Peregrine Falcon / Falco peregrinus / شاهين

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Status: Rare

Systematic (order, family): Falconiformes, Falconidae

Distribution in the country and worldwide Very widely distributed around the world including Europe, most of Asia, north and south America and Australia. In Palestine – a scarce winter visitor throughout the west bank occurring October to April. In the past it could have possibly bred.

Conservation status: Least concern

Habitat: A traditional bird of coastal estuaries, bogs and steep-sided cliffs. Nowadays, can be found more at home in cities breeding on tall buildings where there are good vantage points for hunting pigeons and gulls.

Identification (how does it look like): A medium to large bird of prey with a slate-grey upperside. Underside is white and barred heavily. Face is white but has a dark hood and moustachial stripe. A very strong flier with pointed wings. When soaring, it has a straight trailing edge to the wing.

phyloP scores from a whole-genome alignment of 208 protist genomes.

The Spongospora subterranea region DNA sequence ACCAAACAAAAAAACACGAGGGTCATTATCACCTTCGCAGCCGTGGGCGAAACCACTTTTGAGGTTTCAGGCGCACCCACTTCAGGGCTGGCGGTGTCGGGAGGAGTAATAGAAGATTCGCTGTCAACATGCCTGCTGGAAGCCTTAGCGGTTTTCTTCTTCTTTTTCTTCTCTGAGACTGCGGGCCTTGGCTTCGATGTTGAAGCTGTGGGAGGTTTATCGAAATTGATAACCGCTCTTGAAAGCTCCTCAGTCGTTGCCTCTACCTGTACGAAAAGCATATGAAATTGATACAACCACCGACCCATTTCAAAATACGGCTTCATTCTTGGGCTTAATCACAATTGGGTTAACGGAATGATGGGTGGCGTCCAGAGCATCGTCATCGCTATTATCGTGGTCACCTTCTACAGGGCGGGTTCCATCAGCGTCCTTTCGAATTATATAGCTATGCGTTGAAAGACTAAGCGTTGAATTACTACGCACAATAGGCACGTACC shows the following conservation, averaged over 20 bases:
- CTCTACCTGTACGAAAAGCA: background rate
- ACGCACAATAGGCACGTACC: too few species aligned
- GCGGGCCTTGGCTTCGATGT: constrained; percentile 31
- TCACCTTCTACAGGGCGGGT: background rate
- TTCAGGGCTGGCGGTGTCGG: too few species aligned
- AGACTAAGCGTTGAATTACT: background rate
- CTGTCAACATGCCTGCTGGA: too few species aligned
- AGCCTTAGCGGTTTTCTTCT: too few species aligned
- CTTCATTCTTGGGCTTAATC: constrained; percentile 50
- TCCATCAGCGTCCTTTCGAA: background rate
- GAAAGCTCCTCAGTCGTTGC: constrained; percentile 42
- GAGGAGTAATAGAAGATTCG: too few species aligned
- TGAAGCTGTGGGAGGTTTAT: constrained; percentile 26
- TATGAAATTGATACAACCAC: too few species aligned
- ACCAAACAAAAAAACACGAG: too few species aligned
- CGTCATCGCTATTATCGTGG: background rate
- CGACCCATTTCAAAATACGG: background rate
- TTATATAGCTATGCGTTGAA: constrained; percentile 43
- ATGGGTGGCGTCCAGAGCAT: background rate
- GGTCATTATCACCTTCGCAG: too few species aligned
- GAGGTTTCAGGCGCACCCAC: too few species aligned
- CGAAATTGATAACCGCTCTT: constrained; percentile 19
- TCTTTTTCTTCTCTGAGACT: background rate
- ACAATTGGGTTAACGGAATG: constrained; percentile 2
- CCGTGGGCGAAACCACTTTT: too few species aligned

Behaviour: Hunts favorite prey by either a dramatic stoop from a height or through a fast-paced low level chase.

Breeding/mating (season, how and where): Does not breed within Palestine but within Europe will lays eggs on the side of steep cliffs and on tall buildings.

Weight and size: Body length: Male: 38-45cm Female: 46-51cm Wingspan: Male: 89-100cm Female: 104-113cm Weight: Male: 330-1000g Female: 510-1500g

Threats and hazards: Drastic decline due to biocides and persecution in the 1950’s and 1960’s. The population has recovered but still persecuted by certain groups.

Similar species not to be confuse with: The Hobby is smaller and has red feet. The kestrel has brown back and coverts and a longer tail.

Cool facts: The peregrine is the fastest bird in the world reaching speeds of over 200km/h in a death defying stoop when chasing after its favourite pigeon prey.